Approximately 456 Danish Jews rounded up in Denmark the previous month arrive in Theresienstadt. 20 more Danish Jews will join them in Theresienstadt in 1944 via the Oranienburg and Ravensbrück concentration camps.
December 15, 1943
The SS sends Jacob Edelstein, co-chairperson of the Council of Jewish Elders, to Auschwitz on the deportation train leaving Theresienstadt on this day. Auschwitz camp authorities murder Edelstein on December 20, 1943.
May 15–18, 1944
The SS and police deport approximately 7,503 prisoners from Theresienstadt to Auschwitz to lessen crowding in the camp-ghetto in preparation for a visit by the Red Cross.
June 23, 1944
Two representatives of the International Red Cross and one representative of the Danish Red Cross visit Theresienstadt. The International Red Cross later issues a bland report about the visit, indicating that the two representatives were taken in by the elaborate fiction.
Slovak underground organizations rise up against the Germans and the puppet Slovak regime. The Germans use the opportunity to deport most of the remaining Slovak Jews to Auschwitz via the Sered transit camp.
September 27, 1944
The SS shoots Paul Eppstein, the representative leader of the German Jews and co-chairperson of the Council of Jewish Elders in Theresienstadt.
September 28, 1944–October 28, 1944
The SS deports approximately 18,402 Theresienstadt prisoners to Auschwitz. Approximately 1,574 survive the war. By the end of October, approximately 11,077 Jews remain in the camp-ghetto.
December 1944–January 1945
Approximately 416 Slovak Jews arrive in Theresienstadt from Sered.
Murmelstein becomes chairperson of the Council of Jewish Elders in Theresienstadt with the German-Jewish theologian and philosopher Leo Baeck as deputy chairperson.
February 5, 1945
The RSHA transports approximately 1,200 Jews from Theresienstadt to Switzerland.
March 8, 1945
Between 1,070 and 1,150 Hungarian Jews deported to the Austrian border in 1944 arrive in Theresienstadt.
International Red Cross Representatives visit Theresienstadt to negotiate authority to provide food and other necessities for the prisoners of the camp-ghetto and the release of some prisoners.
With the evacuation of the Sered transit camp, the SS transports the remaining (approximately 1,031) Slovak Jewish prisoners to Theresienstadt.
April 6 and 21, 1945
International Red Cross representatives visit Theresienstadt.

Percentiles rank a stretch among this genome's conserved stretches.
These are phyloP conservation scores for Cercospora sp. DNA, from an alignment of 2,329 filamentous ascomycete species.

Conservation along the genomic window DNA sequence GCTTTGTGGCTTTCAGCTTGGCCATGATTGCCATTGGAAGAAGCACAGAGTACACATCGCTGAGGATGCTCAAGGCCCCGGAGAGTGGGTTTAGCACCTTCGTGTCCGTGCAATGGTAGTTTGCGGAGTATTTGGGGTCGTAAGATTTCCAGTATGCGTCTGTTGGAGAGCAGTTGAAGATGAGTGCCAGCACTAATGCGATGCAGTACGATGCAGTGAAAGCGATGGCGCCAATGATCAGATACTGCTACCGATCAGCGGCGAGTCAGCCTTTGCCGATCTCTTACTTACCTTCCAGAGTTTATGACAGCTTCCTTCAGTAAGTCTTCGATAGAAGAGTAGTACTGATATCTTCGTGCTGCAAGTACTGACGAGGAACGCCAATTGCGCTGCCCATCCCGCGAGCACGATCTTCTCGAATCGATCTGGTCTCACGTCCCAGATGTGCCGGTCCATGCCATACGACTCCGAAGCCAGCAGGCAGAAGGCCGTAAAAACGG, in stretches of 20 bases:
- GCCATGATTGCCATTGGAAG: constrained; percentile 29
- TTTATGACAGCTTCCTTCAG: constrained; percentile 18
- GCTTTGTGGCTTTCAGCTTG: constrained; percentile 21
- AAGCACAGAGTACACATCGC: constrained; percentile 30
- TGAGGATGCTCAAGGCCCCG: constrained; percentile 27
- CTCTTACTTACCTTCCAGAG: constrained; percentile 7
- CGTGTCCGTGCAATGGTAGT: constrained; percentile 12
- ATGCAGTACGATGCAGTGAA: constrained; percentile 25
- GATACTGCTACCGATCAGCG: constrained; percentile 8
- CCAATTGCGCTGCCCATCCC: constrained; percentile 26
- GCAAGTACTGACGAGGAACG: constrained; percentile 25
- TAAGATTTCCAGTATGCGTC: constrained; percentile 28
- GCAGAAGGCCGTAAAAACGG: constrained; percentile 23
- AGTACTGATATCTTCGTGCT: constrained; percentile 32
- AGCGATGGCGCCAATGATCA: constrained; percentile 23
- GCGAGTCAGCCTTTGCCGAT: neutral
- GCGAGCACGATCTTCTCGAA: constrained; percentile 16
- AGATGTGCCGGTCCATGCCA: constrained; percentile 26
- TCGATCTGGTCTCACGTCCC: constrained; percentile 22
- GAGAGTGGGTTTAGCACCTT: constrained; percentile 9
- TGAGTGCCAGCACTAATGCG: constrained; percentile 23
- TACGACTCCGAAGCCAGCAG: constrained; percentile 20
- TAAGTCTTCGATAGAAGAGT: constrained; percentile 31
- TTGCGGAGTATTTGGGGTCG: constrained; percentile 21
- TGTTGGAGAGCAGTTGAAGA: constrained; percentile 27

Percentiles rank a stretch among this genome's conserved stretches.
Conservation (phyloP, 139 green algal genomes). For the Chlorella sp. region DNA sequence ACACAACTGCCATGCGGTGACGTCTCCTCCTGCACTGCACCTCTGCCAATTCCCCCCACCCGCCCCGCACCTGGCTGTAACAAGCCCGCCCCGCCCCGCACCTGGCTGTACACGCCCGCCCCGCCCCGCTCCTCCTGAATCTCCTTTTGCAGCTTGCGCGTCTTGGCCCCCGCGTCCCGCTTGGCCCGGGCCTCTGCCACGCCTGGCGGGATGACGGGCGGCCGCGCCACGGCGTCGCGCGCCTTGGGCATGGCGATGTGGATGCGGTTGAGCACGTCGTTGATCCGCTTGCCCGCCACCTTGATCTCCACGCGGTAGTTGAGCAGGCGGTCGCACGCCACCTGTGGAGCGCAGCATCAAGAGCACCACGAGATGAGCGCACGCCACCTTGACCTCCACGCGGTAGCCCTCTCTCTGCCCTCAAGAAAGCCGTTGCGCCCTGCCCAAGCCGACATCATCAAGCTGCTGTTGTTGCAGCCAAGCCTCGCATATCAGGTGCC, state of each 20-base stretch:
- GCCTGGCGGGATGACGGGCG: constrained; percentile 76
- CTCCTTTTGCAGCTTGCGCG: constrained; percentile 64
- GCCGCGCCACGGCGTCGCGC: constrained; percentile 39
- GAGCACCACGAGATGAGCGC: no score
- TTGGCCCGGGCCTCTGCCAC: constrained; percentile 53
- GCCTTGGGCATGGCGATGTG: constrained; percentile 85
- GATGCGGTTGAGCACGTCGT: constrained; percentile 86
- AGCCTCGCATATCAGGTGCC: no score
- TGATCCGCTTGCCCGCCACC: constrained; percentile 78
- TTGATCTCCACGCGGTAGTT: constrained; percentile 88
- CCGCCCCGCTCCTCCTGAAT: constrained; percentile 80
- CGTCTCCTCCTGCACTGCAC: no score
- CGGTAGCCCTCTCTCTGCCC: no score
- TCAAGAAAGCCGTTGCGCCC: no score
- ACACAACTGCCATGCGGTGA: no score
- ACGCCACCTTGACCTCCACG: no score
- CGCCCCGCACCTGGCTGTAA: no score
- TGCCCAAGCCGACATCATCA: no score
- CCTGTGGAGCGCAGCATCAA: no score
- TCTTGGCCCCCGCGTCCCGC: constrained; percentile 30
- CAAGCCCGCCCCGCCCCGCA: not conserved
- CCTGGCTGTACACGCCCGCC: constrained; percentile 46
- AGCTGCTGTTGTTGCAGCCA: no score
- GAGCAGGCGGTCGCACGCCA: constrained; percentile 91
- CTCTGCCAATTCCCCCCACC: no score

April 14–15, 1945
Trucks hired by the Swedish Red Cross pick up the surviving approximately 423 Danish Jews in Theresienstadt and transport them back to Denmark.
April 20–May 11, 1945
Between 13,500 and 15,000 concentration camp prisoners evacuated from Buchenwald and Gross-Rosen subcamps arrive in Theresienstadt, increasing the camp population to approximately 30,000. Most, but not all, of the prisoners are Jewish.
April 30, 1945
Nazi dictator Adolf Hitler commits suicide in Berlin.
May 2, 1945
German troops in Berlin surrender to Soviet forces.
May 2, 1945
SS commandant Rahm relinquishes the administration of the camp to the International Red Cross.
May 5, 1945
The Council of Jewish Elders dissolves and Murmelstein ceases his activity after a last meeting with Rahm. Leo Baeck takes over.
May 5–6, 1945
Commandant Rahm, the SS staff, and Czech gendarmes abandon the camp-ghetto, though the inhabitants remain in danger from radical remnants of the Wehrmacht and Waffen SS as Soviet troops advance on Prague and Leitmeritz.
May 7, 1945
Nazi Germany surrenders to the Allies and the Soviets, but individual units continue to fight on the Eastern Front until May 9.
May 9–10, 1945
Soviet troops enter the camp on May 9 and take responsibility for caring for the prisoners from the International Red Cross on May 10. Around 30,000 prisoners are in the camp at the time of liberation.
Critical Thinking Questions
- What was the role of Theresienstadt in the Nazi strategy of deception? How was it different from the majority of concentration camps and ghettos?
- Did other camps have multiple purposes? If so, what were they?
- Euphemisms, mild or indirect words or expressions substituted for ones considered to be too harsh or blunt, can hide dangerous or illegal behavior. What expressions did the Nazis use to disguise their intentions or policies?
- Research the artwork prisoners created under such extreme circumstances. What can we learn from these creations?